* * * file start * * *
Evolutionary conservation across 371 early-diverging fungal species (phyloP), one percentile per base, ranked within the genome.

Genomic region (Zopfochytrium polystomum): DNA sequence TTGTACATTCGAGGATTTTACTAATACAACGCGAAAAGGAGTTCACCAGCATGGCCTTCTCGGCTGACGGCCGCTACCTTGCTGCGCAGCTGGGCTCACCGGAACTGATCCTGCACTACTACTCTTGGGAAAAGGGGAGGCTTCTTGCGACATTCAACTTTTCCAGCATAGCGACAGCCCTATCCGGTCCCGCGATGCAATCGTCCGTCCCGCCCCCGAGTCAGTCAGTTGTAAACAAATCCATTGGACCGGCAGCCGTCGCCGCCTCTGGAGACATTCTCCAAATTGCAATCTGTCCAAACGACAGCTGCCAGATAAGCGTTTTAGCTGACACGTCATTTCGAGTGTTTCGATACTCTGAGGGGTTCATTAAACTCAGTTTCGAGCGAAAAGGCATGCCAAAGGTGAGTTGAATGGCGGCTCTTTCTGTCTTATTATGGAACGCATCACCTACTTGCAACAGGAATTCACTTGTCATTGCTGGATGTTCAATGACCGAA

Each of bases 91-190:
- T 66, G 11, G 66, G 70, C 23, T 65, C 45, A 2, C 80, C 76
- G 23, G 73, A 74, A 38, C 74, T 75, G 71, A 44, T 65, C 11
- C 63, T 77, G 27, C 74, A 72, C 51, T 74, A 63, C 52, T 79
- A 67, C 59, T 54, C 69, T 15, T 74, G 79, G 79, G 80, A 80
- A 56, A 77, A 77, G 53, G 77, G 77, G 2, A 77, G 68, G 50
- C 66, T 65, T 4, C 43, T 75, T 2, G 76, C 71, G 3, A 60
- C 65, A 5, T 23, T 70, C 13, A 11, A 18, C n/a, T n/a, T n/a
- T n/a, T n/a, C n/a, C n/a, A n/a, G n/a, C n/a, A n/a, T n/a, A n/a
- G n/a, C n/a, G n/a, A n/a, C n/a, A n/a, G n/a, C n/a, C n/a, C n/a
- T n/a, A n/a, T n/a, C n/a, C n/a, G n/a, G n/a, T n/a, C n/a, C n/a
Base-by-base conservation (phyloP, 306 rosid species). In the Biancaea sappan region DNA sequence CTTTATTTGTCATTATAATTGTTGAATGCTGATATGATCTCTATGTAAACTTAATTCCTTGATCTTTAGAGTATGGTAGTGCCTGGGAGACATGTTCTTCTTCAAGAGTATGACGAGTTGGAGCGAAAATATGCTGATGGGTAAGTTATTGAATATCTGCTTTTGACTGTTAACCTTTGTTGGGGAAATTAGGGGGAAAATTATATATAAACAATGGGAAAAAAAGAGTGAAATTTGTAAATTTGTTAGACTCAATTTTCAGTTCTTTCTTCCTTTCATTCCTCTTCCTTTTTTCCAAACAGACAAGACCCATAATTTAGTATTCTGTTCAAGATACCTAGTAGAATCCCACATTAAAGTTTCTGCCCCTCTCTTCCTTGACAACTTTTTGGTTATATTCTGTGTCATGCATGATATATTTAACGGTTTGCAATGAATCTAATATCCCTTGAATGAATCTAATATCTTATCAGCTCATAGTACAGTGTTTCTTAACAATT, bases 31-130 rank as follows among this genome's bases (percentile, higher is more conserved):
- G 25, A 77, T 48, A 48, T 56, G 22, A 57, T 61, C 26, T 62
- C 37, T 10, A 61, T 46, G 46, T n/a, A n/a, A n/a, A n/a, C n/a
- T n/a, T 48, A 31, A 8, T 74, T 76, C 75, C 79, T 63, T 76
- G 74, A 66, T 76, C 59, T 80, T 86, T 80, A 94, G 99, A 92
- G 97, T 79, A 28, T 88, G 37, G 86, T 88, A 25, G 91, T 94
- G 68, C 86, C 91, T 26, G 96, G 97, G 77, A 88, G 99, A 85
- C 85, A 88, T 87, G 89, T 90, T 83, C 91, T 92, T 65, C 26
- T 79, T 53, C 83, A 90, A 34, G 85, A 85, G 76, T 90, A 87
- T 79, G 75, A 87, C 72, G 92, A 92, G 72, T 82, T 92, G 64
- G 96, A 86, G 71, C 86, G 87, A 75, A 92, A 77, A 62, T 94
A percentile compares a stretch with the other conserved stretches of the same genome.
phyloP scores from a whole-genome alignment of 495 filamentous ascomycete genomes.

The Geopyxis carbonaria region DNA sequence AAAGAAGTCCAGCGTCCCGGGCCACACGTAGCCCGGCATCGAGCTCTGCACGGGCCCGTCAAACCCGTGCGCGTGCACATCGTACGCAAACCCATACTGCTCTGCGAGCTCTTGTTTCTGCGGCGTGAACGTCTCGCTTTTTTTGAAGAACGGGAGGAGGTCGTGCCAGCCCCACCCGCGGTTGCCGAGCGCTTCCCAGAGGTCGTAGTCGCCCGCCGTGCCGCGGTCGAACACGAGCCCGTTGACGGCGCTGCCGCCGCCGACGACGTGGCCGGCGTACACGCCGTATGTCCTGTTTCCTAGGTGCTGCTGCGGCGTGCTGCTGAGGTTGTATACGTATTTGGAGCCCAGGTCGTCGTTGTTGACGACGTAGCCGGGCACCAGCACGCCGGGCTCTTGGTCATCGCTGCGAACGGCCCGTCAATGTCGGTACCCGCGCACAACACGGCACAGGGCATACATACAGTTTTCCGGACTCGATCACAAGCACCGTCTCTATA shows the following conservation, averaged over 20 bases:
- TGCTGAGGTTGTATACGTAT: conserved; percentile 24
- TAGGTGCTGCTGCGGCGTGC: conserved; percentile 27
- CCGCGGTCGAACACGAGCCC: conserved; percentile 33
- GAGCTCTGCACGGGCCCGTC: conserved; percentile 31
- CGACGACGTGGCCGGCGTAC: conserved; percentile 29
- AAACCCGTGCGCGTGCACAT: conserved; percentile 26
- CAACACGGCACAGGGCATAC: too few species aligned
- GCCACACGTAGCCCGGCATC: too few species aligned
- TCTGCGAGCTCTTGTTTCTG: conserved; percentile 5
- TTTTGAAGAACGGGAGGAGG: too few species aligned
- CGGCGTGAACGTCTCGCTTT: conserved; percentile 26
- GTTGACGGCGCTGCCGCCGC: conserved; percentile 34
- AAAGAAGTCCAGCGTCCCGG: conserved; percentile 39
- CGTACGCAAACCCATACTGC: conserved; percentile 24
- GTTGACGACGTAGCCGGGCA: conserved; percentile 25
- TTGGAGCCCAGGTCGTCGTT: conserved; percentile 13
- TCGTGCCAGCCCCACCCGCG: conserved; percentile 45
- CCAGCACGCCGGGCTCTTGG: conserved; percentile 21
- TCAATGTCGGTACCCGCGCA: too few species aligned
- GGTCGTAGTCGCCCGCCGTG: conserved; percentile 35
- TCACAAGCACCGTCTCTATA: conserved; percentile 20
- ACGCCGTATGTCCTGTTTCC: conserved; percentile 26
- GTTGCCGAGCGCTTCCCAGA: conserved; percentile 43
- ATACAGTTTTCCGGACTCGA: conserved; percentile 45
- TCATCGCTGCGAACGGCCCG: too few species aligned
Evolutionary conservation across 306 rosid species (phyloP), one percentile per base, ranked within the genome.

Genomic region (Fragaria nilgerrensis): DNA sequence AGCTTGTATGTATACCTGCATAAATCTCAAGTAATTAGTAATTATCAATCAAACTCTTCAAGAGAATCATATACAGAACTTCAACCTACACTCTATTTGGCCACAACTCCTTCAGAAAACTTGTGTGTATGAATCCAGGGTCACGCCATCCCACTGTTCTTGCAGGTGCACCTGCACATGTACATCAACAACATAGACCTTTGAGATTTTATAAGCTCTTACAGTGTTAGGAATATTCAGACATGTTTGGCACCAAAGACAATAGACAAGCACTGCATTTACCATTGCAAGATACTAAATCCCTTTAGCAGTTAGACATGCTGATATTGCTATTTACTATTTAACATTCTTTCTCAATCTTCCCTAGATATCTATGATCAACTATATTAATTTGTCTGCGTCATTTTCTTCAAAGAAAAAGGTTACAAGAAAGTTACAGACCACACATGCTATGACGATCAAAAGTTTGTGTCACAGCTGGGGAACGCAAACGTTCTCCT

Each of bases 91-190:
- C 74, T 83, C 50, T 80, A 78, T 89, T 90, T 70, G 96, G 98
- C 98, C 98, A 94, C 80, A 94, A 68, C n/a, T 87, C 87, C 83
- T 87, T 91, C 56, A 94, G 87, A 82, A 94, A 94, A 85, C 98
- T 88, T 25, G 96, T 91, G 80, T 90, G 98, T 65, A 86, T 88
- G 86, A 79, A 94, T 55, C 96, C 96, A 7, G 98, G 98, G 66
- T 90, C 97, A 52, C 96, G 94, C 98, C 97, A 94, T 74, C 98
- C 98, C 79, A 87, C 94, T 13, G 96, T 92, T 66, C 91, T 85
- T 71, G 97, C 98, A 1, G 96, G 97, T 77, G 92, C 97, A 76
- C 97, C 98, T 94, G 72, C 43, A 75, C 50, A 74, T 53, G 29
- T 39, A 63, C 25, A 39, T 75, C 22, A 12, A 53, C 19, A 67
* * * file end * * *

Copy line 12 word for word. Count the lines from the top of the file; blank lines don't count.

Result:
- G n/a, C n/a, G n/a, A n/a, C n/a, A n/a, G n/a, C n/a, C n/a, C n/a